Radicale verlossing: Wat terroristen geloven
Beatrice de Graaf, Radicale verlossing: Wat terroristen geloven. Amsterdam: Prometheus, 2021, Pages: 304
In 2018, the work of historian Beatrice de Graaf was awarded the Stevin Prize, the highest scientific award in the Netherlands. Anyone who reads Radicale Verlossing (Radical Redemption) will notice that this award is no coincidence. The title and subtitle of the book leave nothing to be desired in terms of clarity: chiefly de Graaf wants to show what the current generation of jihadist terrorists believes, and what key role a story about radical redemption plays in that belief. In terms of method, she uses a narrative analysis: a critical examination of the testimonies of the terrorists themselves.
As befits a top scientist, de Graaf presents her research in a particularly well-organized manner. In the first two chapters she distinguishes her approach from other methods, introduces some basic concepts, and offers a reader’s guide. The introductory reflections end with the presentation of three panels that make up the narrative of radical redemption: felt deficit, self-chosen surrender and/or struggle, and redemption/reward. A radicalization process based on that narrative, which potentially leads to violence, proceeds in five stages.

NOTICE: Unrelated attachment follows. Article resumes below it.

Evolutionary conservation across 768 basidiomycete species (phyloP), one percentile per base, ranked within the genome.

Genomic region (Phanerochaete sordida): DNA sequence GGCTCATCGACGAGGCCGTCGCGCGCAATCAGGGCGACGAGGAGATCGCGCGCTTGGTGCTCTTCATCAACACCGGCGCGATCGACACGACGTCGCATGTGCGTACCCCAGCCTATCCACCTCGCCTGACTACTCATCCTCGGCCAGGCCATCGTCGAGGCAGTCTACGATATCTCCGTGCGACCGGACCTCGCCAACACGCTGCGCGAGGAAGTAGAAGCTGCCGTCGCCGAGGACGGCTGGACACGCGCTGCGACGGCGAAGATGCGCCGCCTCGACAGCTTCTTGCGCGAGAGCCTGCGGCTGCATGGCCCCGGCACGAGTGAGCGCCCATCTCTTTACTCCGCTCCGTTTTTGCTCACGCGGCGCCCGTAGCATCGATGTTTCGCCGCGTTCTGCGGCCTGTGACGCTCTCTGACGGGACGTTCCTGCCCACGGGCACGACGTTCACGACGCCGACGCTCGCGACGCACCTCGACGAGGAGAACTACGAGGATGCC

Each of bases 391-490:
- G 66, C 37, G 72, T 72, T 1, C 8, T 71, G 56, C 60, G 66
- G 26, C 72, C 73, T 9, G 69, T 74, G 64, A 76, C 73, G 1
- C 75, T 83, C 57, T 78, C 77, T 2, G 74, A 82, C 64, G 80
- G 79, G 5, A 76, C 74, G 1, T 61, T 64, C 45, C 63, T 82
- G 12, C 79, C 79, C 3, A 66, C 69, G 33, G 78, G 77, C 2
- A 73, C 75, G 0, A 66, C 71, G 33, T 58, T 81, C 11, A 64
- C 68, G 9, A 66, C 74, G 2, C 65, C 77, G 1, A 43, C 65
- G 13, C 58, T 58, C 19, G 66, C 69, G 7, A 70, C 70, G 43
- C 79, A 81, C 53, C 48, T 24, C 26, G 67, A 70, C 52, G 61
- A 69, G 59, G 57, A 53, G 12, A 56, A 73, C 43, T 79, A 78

The first panel of the story of radical redemption, “felt deficit,” consists of the first two phases of that process. The terrorist believes that the group with which he feels connected is in a state of absolute evil and injustice. He identifies himself with (alleged) innocent victims, without any regard for the possible innocence of those he sees as enemies. This goes hand in hand with the development of a sense of responsibility, resulting in various forms of possible violence: to the extent that the terrorist also considers himself as a malefactor, an act of self-sacrifice as atonement easily comes into focus; to the extent that he mainly accuses others of malice, he will mainly interpret his acts of violence (which may include his self-sacrifice) as a legitimate revenge.